“They are quietly establishing a legacy of success for other students of color, local students from Hermantown, first-generation students and students who are deeply committed to their family and cultural heritage,” Davila said.

Mary Tran — Social Work

For Mary, choosing St. Scholastica meant she could stay close to family, but also pursue her passion. She had some initial concerns about how she would fit in as a commuter — a student who lives at home but attends college full time.

But that didn’t last long.

“I ended up finding my place on campus through MLO,” Mary said. “I began to dive into social justice, I found friends that I’ve kept through my entire time at St. Scholastica, and I made connections that led to leadership positions.

“It was a really good way to start my experience.”

Leadership positions included becoming the ASU president, where she helped to raise awareness about people of her ethnicity and create safe places to discuss issues on campus.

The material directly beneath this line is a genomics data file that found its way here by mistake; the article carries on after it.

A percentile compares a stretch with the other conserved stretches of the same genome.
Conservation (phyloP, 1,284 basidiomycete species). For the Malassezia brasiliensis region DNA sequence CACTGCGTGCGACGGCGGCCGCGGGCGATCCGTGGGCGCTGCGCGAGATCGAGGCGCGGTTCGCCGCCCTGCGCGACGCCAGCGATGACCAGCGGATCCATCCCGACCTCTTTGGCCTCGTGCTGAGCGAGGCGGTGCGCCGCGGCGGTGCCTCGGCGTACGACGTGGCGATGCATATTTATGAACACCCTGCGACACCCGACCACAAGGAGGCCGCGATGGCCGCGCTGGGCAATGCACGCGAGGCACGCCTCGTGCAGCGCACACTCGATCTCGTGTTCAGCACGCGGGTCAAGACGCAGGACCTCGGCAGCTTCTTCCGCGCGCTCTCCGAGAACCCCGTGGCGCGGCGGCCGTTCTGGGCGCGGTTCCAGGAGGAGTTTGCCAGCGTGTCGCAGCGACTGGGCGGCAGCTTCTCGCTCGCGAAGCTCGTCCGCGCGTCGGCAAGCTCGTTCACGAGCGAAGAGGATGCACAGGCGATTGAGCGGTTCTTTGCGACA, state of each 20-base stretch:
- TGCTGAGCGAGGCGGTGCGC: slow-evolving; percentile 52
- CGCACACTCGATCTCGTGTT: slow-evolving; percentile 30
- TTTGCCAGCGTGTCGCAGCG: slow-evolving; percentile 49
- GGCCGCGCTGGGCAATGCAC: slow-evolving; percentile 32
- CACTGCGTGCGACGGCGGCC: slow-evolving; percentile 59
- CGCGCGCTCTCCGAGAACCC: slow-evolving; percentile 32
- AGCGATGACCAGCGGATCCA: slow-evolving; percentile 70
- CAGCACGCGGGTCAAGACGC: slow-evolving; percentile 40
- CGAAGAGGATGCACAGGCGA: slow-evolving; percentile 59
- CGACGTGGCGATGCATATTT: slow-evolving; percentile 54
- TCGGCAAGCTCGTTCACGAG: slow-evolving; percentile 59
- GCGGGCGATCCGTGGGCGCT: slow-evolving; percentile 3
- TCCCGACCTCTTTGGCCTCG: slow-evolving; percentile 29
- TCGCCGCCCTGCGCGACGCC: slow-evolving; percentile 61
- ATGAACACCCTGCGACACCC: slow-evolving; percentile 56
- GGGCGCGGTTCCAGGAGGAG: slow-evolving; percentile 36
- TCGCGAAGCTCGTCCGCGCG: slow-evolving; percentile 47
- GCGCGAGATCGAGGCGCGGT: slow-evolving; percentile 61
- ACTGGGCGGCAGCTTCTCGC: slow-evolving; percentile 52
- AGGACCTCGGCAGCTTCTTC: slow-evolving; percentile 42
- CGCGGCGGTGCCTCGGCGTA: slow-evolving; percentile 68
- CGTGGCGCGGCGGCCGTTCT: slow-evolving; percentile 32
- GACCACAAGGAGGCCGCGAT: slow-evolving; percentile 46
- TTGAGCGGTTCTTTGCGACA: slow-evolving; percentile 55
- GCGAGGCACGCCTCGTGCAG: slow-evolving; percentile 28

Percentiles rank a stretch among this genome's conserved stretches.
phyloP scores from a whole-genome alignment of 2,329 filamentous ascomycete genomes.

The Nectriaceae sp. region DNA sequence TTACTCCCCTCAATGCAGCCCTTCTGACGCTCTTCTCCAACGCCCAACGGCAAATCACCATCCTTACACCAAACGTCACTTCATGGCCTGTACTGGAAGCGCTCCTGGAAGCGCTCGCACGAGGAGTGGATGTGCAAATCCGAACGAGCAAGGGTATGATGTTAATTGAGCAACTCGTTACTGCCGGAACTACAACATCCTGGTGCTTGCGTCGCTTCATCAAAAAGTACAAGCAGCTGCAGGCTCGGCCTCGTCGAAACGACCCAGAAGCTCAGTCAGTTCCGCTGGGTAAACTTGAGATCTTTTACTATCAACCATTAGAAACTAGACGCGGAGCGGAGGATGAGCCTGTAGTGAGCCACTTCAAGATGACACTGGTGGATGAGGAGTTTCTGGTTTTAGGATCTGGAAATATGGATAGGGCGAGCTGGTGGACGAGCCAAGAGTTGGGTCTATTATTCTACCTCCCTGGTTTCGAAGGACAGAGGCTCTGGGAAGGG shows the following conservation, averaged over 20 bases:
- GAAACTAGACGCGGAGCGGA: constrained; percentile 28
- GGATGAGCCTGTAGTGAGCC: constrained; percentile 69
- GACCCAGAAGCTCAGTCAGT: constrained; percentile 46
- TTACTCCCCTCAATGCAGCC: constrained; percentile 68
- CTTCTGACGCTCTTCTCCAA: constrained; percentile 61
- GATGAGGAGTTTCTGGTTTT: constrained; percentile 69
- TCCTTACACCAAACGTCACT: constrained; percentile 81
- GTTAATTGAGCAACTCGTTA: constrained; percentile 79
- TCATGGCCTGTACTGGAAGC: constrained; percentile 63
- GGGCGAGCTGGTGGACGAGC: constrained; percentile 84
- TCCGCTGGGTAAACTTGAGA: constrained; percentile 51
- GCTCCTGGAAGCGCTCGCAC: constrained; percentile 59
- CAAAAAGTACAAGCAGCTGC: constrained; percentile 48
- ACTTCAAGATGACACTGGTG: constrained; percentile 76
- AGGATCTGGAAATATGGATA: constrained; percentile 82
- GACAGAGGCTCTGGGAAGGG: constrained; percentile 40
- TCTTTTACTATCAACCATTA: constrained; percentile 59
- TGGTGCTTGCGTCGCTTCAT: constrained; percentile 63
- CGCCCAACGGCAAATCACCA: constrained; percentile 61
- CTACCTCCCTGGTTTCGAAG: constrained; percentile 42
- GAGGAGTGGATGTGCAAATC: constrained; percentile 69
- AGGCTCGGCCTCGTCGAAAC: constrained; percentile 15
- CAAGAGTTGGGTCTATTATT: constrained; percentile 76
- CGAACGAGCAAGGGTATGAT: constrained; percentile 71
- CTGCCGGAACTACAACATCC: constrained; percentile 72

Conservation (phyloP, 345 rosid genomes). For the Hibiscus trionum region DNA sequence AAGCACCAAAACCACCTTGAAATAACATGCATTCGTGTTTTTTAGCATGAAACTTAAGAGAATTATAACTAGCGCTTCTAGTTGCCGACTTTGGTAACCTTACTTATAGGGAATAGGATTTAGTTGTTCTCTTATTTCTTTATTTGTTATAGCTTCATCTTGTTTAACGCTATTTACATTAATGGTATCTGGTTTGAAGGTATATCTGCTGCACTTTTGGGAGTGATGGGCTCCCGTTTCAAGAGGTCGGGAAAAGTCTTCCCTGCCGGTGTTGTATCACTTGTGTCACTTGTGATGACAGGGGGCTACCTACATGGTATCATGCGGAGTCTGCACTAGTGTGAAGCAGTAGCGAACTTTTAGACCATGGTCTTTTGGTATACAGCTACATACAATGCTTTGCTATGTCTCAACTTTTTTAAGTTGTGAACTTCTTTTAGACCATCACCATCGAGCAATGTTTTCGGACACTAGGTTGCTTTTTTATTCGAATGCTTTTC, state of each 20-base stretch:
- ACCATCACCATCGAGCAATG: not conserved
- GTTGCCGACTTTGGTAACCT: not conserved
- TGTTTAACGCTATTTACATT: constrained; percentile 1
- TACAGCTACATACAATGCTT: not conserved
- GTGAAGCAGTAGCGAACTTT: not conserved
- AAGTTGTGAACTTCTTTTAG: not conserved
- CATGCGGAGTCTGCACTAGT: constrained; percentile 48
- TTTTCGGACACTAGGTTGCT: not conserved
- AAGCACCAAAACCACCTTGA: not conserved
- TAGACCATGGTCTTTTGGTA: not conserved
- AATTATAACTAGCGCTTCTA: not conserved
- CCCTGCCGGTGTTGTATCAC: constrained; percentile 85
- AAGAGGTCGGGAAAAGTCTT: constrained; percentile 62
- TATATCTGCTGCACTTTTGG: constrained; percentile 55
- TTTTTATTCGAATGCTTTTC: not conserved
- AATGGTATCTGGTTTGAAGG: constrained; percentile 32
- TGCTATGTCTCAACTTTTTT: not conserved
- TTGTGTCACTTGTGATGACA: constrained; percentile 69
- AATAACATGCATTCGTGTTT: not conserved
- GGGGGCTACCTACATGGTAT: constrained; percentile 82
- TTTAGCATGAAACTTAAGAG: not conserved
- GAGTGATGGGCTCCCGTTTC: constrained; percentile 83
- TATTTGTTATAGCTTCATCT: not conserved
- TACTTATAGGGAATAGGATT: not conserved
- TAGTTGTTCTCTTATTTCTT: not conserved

“We’re a social justice club on campus — one event we hosted was an Asian heritage night where we were able to share parts of our culture like traditional dance and food,” Mary said. “We’re from a predominantly white community, so it was important for us to create and nurture a space where we could form friendships and talk about social justice issues facing the Asian community.”

Mary parlayed this passion for social justice into a BA in Social Work. She also cites her grandmother’s care as a source of inspiration — she sponsored a number of family members as they emigrated to the United States.

“My mom has told me many times that my grandma was such a positive role model in her life,” Mary said. “She also had a career in social work, which was inspiring for me.”